• RAGEX

🇺🇸Marine Air Defense Integrated System (MADIS)

Updated: Jul 2


🇺🇸Marine Air Defense Integrated System (MADIS)


Facts


Mobility

Highly mobile Mounted atop a 4×4 Joint Light Tactical Vehicle (JLTV)


Targets


UAVs, low-flying, high-speed fixed-winged aircraft, and helicopters



Role


Short-range surface-to-air shoot-on-the-move air defense weapon; short range electronic warfare C-UAV air defense weapon; protection for the maneuver force


Components


Mk1 – Turret-launched Stinger missiles, multi-functional electronic warfare capability, Electro Optical Infra-Red (EO/IR) optic, and a direct-fire weapon on a remote weapons station Mk2 – 360-degree radar and C2 suite, a direct-fire remote weapons station, EO/IR optic, and electronic warfare system


Status


Entering low initial order production. IOC expected in FY21



Producer


OshKosh (JLTV); RPS-42 (RADA); Sierra Nevada Corp. (Modi II); Lockheed Martin (Optics)



Overview



The Marine Air Defense Integrated System (MADIS) is the Marine Corps’ new push for modernizing its Ground Based Air Defense (GBAD) capabilities. It is part of the Corps plan to upgrade their two active Low Altitude Air Defense (LAAD) battalions, which currently rely on dismounted Stinger missiles and radar equipment transported in two M1114 HMMWVs per section.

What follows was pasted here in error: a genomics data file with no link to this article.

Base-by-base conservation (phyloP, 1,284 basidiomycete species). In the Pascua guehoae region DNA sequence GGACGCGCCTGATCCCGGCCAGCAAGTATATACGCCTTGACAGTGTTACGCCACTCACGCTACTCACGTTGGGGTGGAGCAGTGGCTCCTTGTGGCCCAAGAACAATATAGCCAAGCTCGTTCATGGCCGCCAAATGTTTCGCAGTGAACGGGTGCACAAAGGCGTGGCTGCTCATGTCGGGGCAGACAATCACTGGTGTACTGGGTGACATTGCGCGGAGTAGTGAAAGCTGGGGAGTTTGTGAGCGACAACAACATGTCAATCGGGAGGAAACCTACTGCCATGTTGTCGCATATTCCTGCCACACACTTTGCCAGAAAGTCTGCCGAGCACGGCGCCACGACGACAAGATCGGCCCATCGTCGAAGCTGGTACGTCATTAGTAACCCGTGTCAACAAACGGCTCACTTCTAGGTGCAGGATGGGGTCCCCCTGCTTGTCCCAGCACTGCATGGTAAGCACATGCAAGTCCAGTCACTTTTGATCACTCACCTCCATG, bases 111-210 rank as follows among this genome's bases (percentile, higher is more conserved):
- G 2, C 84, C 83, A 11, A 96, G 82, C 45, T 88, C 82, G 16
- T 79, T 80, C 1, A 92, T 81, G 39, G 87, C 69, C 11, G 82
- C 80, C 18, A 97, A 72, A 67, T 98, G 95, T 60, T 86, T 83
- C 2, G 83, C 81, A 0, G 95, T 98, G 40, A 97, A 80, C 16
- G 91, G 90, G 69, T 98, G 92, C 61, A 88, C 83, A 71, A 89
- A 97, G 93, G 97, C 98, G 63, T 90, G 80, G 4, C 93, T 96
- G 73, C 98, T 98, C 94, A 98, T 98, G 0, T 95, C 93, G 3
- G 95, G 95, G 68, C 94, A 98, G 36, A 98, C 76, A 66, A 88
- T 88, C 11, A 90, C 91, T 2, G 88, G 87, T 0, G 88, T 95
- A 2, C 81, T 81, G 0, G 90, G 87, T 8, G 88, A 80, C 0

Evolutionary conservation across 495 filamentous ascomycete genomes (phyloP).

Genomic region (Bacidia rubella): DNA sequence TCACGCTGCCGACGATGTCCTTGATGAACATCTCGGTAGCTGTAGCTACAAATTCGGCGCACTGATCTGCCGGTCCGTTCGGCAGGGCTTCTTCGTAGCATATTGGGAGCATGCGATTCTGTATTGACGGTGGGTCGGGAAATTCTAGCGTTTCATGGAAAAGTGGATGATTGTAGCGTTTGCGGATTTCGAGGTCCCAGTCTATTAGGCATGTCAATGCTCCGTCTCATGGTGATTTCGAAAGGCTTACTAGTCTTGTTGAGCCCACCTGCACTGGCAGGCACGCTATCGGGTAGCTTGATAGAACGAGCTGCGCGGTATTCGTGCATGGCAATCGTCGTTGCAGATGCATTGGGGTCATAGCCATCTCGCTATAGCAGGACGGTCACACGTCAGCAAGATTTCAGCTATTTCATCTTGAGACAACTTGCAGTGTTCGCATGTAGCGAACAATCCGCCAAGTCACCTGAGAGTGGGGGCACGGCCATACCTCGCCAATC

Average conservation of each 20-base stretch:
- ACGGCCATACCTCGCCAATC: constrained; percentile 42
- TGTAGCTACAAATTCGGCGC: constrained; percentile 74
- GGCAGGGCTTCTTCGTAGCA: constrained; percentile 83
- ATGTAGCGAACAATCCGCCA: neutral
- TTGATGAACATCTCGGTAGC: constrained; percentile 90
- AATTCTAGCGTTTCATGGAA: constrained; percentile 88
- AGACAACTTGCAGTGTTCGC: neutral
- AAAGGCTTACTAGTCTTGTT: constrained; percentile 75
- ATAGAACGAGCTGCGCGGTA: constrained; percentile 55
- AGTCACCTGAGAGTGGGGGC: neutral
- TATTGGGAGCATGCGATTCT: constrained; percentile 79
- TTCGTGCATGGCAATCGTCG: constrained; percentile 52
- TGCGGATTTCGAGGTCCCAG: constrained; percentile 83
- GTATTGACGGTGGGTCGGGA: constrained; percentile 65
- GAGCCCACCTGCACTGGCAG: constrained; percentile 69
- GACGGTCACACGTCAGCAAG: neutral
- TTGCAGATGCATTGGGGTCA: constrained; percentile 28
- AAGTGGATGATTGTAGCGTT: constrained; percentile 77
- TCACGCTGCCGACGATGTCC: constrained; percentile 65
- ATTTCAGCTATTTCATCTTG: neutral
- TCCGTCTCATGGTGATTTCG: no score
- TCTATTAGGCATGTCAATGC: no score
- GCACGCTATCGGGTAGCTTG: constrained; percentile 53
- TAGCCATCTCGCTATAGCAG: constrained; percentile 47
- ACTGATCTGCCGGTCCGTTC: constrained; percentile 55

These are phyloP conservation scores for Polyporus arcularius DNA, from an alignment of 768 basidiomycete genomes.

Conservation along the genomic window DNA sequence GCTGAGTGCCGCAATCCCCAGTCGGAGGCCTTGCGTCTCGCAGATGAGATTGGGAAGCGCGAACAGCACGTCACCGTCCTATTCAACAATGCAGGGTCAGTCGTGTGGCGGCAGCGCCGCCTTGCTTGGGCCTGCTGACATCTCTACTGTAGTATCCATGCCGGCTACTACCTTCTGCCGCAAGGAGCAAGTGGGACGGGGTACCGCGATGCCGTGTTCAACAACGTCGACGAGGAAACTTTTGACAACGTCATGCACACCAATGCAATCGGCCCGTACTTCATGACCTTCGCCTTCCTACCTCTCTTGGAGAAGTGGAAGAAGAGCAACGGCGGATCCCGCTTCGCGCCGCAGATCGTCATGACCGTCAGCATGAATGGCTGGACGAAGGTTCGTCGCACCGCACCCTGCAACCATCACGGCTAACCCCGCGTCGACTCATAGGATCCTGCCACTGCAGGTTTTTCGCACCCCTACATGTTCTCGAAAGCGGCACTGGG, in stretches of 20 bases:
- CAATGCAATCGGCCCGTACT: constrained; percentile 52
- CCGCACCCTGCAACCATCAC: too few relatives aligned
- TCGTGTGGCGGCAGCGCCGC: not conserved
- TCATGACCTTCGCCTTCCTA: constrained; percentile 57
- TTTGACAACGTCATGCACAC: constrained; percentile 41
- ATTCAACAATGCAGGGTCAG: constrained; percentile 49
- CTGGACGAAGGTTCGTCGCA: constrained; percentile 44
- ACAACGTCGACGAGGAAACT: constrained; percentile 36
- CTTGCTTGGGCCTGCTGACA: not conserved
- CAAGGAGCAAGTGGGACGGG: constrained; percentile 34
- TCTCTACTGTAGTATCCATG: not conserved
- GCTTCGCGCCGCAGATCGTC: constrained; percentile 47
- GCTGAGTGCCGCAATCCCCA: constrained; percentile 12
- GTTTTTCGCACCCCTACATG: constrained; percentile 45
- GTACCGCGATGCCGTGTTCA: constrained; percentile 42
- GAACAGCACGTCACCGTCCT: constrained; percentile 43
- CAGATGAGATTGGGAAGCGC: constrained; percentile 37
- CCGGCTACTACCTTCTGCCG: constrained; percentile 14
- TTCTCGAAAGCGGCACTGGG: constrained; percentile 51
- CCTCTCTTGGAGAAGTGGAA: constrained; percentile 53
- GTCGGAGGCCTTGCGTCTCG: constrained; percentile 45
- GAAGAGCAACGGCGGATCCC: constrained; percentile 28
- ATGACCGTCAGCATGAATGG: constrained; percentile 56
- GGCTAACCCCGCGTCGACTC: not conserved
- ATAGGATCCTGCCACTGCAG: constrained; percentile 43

Since the Marine Corps divested itself of all their Avenger Systems in the mid-2000s, Marines have been without a dedicated mobile firing platform to protect the maneuver force. In 2013 at the beginning of the fight against ISIS, the Marine Corps noticed the growing proliferation of cheap commercial drones and a gap in the ability to counter those systems. At the same time, the United States began to redirect itself toward near-peer competition against China and Russia. A fight against either near-peer necessitates a maneuverable SHORAD platform that can keep pace with the maneuver force in order to protect it from precision fires and enemy close air support.

The MADIS system relies on two vehicles per section working in a complementary pair, the MADIS Mk1 and Mk2. The MADIS Mk1 will be responsible for primarily neutralizing fixed and rotary-wing aircraft. The Mk2 will fulfill the Counter-Unmanned Aircraft System (C-UAS) mission, while also providing radar and C2 for the pair. The Marine corps also has the Light MADIS (LMADIS), which hosts the radar and EW suite on a Polaris MRZR. The LMADIS served as a testbed and interim C-UAS solution before the fielding of the MADIS Mk1 and Mk2. The LMADIS is still in operational use with Marine Corps LAAD battalions.